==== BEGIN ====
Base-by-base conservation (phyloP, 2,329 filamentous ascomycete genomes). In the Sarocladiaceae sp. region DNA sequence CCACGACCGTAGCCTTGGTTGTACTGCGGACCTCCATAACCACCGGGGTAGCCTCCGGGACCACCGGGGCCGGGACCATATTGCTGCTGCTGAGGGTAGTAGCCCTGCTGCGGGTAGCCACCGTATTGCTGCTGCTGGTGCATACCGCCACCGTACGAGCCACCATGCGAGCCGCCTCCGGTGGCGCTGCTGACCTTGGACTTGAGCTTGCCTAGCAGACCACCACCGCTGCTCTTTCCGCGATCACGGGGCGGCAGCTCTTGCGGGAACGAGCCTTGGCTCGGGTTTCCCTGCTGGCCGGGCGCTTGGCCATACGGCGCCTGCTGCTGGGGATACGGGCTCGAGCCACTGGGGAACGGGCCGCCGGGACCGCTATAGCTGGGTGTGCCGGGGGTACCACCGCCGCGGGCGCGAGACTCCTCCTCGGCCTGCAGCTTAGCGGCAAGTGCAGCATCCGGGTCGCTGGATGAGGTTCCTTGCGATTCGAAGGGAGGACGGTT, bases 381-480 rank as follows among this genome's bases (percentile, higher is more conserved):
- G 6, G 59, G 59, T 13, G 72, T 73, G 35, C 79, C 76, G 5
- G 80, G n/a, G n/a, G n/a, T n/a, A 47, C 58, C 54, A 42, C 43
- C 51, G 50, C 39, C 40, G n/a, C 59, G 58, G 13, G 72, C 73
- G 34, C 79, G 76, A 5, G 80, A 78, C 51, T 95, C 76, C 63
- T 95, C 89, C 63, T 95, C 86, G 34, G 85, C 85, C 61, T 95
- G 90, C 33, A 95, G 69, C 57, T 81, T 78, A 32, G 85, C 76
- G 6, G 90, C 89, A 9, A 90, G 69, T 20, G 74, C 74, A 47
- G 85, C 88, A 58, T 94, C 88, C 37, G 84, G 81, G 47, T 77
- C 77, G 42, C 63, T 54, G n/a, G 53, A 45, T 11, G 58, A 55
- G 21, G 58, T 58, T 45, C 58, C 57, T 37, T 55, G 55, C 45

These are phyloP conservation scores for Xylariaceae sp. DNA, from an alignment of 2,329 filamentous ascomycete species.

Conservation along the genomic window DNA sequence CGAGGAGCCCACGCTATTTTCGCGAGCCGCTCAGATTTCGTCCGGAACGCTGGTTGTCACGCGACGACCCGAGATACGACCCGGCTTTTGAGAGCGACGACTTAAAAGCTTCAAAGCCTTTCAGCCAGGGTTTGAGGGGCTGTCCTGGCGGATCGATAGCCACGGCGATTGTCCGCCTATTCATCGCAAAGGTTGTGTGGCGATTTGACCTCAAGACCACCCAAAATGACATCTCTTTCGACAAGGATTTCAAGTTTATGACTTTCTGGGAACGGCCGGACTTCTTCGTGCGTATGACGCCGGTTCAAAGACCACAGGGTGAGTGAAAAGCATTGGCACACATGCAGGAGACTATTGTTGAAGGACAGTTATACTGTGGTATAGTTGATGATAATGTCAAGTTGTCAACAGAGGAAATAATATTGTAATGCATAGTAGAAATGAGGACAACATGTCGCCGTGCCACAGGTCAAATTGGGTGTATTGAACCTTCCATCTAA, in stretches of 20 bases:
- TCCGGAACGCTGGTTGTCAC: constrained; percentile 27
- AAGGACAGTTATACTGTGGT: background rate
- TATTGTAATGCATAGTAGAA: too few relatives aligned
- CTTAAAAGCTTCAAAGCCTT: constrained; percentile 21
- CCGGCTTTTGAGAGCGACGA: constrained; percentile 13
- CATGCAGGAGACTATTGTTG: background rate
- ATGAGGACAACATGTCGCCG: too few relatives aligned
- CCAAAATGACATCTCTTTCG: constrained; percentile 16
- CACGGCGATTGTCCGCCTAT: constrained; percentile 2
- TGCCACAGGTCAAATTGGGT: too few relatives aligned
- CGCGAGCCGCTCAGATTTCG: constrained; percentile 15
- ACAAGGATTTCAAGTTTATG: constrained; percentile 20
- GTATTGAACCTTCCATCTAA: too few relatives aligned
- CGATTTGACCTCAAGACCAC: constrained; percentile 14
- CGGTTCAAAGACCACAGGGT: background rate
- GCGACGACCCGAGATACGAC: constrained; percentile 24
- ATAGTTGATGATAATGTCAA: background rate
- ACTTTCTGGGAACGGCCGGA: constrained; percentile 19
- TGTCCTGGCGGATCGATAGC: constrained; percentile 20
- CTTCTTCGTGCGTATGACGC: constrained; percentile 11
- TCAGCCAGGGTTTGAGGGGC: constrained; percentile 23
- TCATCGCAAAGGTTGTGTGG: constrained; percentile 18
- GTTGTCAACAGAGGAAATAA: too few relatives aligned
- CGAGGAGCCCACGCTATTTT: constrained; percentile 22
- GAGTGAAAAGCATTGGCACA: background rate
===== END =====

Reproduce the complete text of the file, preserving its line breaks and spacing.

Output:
Base-by-base conservation (phyloP, 2,329 filamentous ascomycete genomes). In the Sarocladiaceae sp. region DNA sequence CCACGACCGTAGCCTTGGTTGTACTGCGGACCTCCATAACCACCGGGGTAGCCTCCGGGACCACCGGGGCCGGGACCATATTGCTGCTGCTGAGGGTAGTAGCCCTGCTGCGGGTAGCCACCGTATTGCTGCTGCTGGTGCATACCGCCACCGTACGAGCCACCATGCGAGCCGCCTCCGGTGGCGCTGCTGACCTTGGACTTGAGCTTGCCTAGCAGACCACCACCGCTGCTCTTTCCGCGATCACGGGGCGGCAGCTCTTGCGGGAACGAGCCTTGGCTCGGGTTTCCCTGCTGGCCGGGCGCTTGGCCATACGGCGCCTGCTGCTGGGGATACGGGCTCGAGCCACTGGGGAACGGGCCGCCGGGACCGCTATAGCTGGGTGTGCCGGGGGTACCACCGCCGCGGGCGCGAGACTCCTCCTCGGCCTGCAGCTTAGCGGCAAGTGCAGCATCCGGGTCGCTGGATGAGGTTCCTTGCGATTCGAAGGGAGGACGGTT, bases 381-480 rank as follows among this genome's bases (percentile, higher is more conserved):
- G 6, G 59, G 59, T 13, G 72, T 73, G 35, C 79, C 76, G 5
- G 80, G n/a, G n/a, G n/a, T n/a, A 47, C 58, C 54, A 42, C 43
- C 51, G 50, C 39, C 40, G n/a, C 59, G 58, G 13, G 72, C 73
- G 34, C 79, G 76, A 5, G 80, A 78, C 51, T 95, C 76, C 63
- T 95, C 89, C 63, T 95, C 86, G 34, G 85, C 85, C 61, T 95
- G 90, C 33, A 95, G 69, C 57, T 81, T 78, A 32, G 85, C 76
- G 6, G 90, C 89, A 9, A 90, G 69, T 20, G 74, C 74, A 47
- G 85, C 88, A 58, T 94, C 88, C 37, G 84, G 81, G 47, T 77
- C 77, G 42, C 63, T 54, G n/a, G 53, A 45, T 11, G 58, A 55
- G 21, G 58, T 58, T 45, C 58, C 57, T 37, T 55, G 55, C 45

These are phyloP conservation scores for Xylariaceae sp. DNA, from an alignment of 2,329 filamentous ascomycete species.

Conservation along the genomic window DNA sequence CGAGGAGCCCACGCTATTTTCGCGAGCCGCTCAGATTTCGTCCGGAACGCTGGTTGTCACGCGACGACCCGAGATACGACCCGGCTTTTGAGAGCGACGACTTAAAAGCTTCAAAGCCTTTCAGCCAGGGTTTGAGGGGCTGTCCTGGCGGATCGATAGCCACGGCGATTGTCCGCCTATTCATCGCAAAGGTTGTGTGGCGATTTGACCTCAAGACCACCCAAAATGACATCTCTTTCGACAAGGATTTCAAGTTTATGACTTTCTGGGAACGGCCGGACTTCTTCGTGCGTATGACGCCGGTTCAAAGACCACAGGGTGAGTGAAAAGCATTGGCACACATGCAGGAGACTATTGTTGAAGGACAGTTATACTGTGGTATAGTTGATGATAATGTCAAGTTGTCAACAGAGGAAATAATATTGTAATGCATAGTAGAAATGAGGACAACATGTCGCCGTGCCACAGGTCAAATTGGGTGTATTGAACCTTCCATCTAA, in stretches of 20 bases:
- TCCGGAACGCTGGTTGTCAC: constrained; percentile 27
- AAGGACAGTTATACTGTGGT: background rate
- TATTGTAATGCATAGTAGAA: too few relatives aligned
- CTTAAAAGCTTCAAAGCCTT: constrained; percentile 21
- CCGGCTTTTGAGAGCGACGA: constrained; percentile 13
- CATGCAGGAGACTATTGTTG: background rate
- ATGAGGACAACATGTCGCCG: too few relatives aligned
- CCAAAATGACATCTCTTTCG: constrained; percentile 16
- CACGGCGATTGTCCGCCTAT: constrained; percentile 2
- TGCCACAGGTCAAATTGGGT: too few relatives aligned
- CGCGAGCCGCTCAGATTTCG: constrained; percentile 15
- ACAAGGATTTCAAGTTTATG: constrained; percentile 20
- GTATTGAACCTTCCATCTAA: too few relatives aligned
- CGATTTGACCTCAAGACCAC: constrained; percentile 14
- CGGTTCAAAGACCACAGGGT: background rate
- GCGACGACCCGAGATACGAC: constrained; percentile 24
- ATAGTTGATGATAATGTCAA: background rate
- ACTTTCTGGGAACGGCCGGA: constrained; percentile 19
- TGTCCTGGCGGATCGATAGC: constrained; percentile 20
- CTTCTTCGTGCGTATGACGC: constrained; percentile 11
- TCAGCCAGGGTTTGAGGGGC: constrained; percentile 23
- TCATCGCAAAGGTTGTGTGG: constrained; percentile 18
- GTTGTCAACAGAGGAAATAA: too few relatives aligned
- CGAGGAGCCCACGCTATTTT: constrained; percentile 22
- GAGTGAAAAGCATTGGCACA: background rate